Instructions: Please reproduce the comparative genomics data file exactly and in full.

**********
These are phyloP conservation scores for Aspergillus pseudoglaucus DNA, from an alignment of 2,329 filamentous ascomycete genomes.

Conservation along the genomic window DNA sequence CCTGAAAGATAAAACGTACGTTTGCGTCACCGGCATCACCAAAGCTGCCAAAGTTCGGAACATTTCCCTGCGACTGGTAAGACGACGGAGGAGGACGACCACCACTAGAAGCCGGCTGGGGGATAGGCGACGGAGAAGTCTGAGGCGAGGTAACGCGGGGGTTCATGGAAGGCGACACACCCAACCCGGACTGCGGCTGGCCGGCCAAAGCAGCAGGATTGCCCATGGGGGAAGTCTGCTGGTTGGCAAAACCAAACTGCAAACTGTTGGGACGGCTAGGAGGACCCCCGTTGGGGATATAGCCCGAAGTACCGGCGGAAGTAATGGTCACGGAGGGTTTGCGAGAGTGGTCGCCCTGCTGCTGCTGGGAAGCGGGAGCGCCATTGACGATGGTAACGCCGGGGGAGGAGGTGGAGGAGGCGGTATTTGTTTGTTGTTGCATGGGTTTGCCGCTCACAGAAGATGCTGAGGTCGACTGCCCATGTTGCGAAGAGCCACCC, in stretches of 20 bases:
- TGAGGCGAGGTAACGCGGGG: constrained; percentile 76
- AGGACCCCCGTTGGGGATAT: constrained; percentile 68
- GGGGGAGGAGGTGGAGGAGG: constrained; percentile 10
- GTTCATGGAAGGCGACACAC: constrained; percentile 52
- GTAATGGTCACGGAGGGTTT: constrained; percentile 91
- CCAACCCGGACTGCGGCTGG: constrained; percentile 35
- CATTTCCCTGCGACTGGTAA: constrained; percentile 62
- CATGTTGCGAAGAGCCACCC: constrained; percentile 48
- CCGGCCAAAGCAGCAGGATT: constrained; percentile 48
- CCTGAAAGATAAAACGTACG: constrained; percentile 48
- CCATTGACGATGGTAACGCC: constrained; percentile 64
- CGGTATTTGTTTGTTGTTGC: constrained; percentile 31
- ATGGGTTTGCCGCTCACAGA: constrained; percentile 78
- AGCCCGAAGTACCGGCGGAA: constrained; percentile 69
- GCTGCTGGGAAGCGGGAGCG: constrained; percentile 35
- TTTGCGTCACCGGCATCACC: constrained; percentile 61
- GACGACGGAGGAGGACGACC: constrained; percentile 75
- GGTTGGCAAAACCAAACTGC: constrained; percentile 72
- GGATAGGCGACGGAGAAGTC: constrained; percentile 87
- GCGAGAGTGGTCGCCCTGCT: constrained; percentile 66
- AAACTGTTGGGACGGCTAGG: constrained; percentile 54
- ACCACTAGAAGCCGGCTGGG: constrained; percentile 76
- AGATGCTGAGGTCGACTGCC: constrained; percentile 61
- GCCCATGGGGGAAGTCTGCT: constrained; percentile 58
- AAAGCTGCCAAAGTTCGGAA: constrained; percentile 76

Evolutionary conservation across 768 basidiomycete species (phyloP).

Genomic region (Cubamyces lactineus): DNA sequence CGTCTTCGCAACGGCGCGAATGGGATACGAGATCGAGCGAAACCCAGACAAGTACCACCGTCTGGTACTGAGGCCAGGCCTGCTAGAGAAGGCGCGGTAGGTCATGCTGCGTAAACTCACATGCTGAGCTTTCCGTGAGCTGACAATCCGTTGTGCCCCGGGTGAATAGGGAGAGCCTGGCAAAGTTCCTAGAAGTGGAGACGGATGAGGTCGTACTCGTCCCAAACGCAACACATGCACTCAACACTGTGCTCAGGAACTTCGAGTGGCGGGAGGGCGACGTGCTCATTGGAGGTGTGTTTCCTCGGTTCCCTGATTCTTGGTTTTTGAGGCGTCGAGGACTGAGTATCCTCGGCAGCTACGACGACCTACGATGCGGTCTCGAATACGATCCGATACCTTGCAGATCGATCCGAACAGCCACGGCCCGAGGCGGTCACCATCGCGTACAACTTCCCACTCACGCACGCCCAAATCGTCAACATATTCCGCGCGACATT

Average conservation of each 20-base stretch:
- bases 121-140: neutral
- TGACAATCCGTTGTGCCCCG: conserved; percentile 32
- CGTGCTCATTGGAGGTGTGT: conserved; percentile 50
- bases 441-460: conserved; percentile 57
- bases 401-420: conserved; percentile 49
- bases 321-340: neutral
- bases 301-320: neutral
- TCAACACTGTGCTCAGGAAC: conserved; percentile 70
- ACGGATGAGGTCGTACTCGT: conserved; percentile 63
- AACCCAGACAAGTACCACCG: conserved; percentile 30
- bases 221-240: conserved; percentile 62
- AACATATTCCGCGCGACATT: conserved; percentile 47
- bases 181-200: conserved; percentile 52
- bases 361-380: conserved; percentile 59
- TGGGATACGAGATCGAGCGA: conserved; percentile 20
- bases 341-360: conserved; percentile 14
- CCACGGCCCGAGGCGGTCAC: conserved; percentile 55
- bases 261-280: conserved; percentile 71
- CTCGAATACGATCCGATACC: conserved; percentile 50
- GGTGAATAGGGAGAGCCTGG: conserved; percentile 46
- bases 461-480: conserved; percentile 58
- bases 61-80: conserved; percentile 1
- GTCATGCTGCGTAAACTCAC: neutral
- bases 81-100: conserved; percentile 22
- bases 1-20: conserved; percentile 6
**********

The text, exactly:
These are phyloP conservation scores for Aspergillus pseudoglaucus DNA, from an alignment of 2,329 filamentous ascomycete genomes.

Conservation along the genomic window DNA sequence CCTGAAAGATAAAACGTACGTTTGCGTCACCGGCATCACCAAAGCTGCCAAAGTTCGGAACATTTCCCTGCGACTGGTAAGACGACGGAGGAGGACGACCACCACTAGAAGCCGGCTGGGGGATAGGCGACGGAGAAGTCTGAGGCGAGGTAACGCGGGGGTTCATGGAAGGCGACACACCCAACCCGGACTGCGGCTGGCCGGCCAAAGCAGCAGGATTGCCCATGGGGGAAGTCTGCTGGTTGGCAAAACCAAACTGCAAACTGTTGGGACGGCTAGGAGGACCCCCGTTGGGGATATAGCCCGAAGTACCGGCGGAAGTAATGGTCACGGAGGGTTTGCGAGAGTGGTCGCCCTGCTGCTGCTGGGAAGCGGGAGCGCCATTGACGATGGTAACGCCGGGGGAGGAGGTGGAGGAGGCGGTATTTGTTTGTTGTTGCATGGGTTTGCCGCTCACAGAAGATGCTGAGGTCGACTGCCCATGTTGCGAAGAGCCACCC, in stretches of 20 bases:
- TGAGGCGAGGTAACGCGGGG: constrained; percentile 76
- AGGACCCCCGTTGGGGATAT: constrained; percentile 68
- GGGGGAGGAGGTGGAGGAGG: constrained; percentile 10
- GTTCATGGAAGGCGACACAC: constrained; percentile 52
- GTAATGGTCACGGAGGGTTT: constrained; percentile 91
- CCAACCCGGACTGCGGCTGG: constrained; percentile 35
- CATTTCCCTGCGACTGGTAA: constrained; percentile 62
- CATGTTGCGAAGAGCCACCC: constrained; percentile 48
- CCGGCCAAAGCAGCAGGATT: constrained; percentile 48
- CCTGAAAGATAAAACGTACG: constrained; percentile 48
- CCATTGACGATGGTAACGCC: constrained; percentile 64
- CGGTATTTGTTTGTTGTTGC: constrained; percentile 31
- ATGGGTTTGCCGCTCACAGA: constrained; percentile 78
- AGCCCGAAGTACCGGCGGAA: constrained; percentile 69
- GCTGCTGGGAAGCGGGAGCG: constrained; percentile 35
- TTTGCGTCACCGGCATCACC: constrained; percentile 61
- GACGACGGAGGAGGACGACC: constrained; percentile 75
- GGTTGGCAAAACCAAACTGC: constrained; percentile 72
- GGATAGGCGACGGAGAAGTC: constrained; percentile 87
- GCGAGAGTGGTCGCCCTGCT: constrained; percentile 66
- AAACTGTTGGGACGGCTAGG: constrained; percentile 54
- ACCACTAGAAGCCGGCTGGG: constrained; percentile 76
- AGATGCTGAGGTCGACTGCC: constrained; percentile 61
- GCCCATGGGGGAAGTCTGCT: constrained; percentile 58
- AAAGCTGCCAAAGTTCGGAA: constrained; percentile 76

Evolutionary conservation across 768 basidiomycete species (phyloP).

Genomic region (Cubamyces lactineus): DNA sequence CGTCTTCGCAACGGCGCGAATGGGATACGAGATCGAGCGAAACCCAGACAAGTACCACCGTCTGGTACTGAGGCCAGGCCTGCTAGAGAAGGCGCGGTAGGTCATGCTGCGTAAACTCACATGCTGAGCTTTCCGTGAGCTGACAATCCGTTGTGCCCCGGGTGAATAGGGAGAGCCTGGCAAAGTTCCTAGAAGTGGAGACGGATGAGGTCGTACTCGTCCCAAACGCAACACATGCACTCAACACTGTGCTCAGGAACTTCGAGTGGCGGGAGGGCGACGTGCTCATTGGAGGTGTGTTTCCTCGGTTCCCTGATTCTTGGTTTTTGAGGCGTCGAGGACTGAGTATCCTCGGCAGCTACGACGACCTACGATGCGGTCTCGAATACGATCCGATACCTTGCAGATCGATCCGAACAGCCACGGCCCGAGGCGGTCACCATCGCGTACAACTTCCCACTCACGCACGCCCAAATCGTCAACATATTCCGCGCGACATT

Average conservation of each 20-base stretch:
- bases 121-140: neutral
- TGACAATCCGTTGTGCCCCG: conserved; percentile 32
- CGTGCTCATTGGAGGTGTGT: conserved; percentile 50
- bases 441-460: conserved; percentile 57
- bases 401-420: conserved; percentile 49
- bases 321-340: neutral
- bases 301-320: neutral
- TCAACACTGTGCTCAGGAAC: conserved; percentile 70
- ACGGATGAGGTCGTACTCGT: conserved; percentile 63
- AACCCAGACAAGTACCACCG: conserved; percentile 30
- bases 221-240: conserved; percentile 62
- AACATATTCCGCGCGACATT: conserved; percentile 47
- bases 181-200: conserved; percentile 52
- bases 361-380: conserved; percentile 59
- TGGGATACGAGATCGAGCGA: conserved; percentile 20
- bases 341-360: conserved; percentile 14
- CCACGGCCCGAGGCGGTCAC: conserved; percentile 55
- bases 261-280: conserved; percentile 71
- CTCGAATACGATCCGATACC: conserved; percentile 50
- GGTGAATAGGGAGAGCCTGG: conserved; percentile 46
- bases 461-480: conserved; percentile 58
- bases 61-80: conserved; percentile 1
- GTCATGCTGCGTAAACTCAC: neutral
- bases 81-100: conserved; percentile 22
- bases 1-20: conserved; percentile 6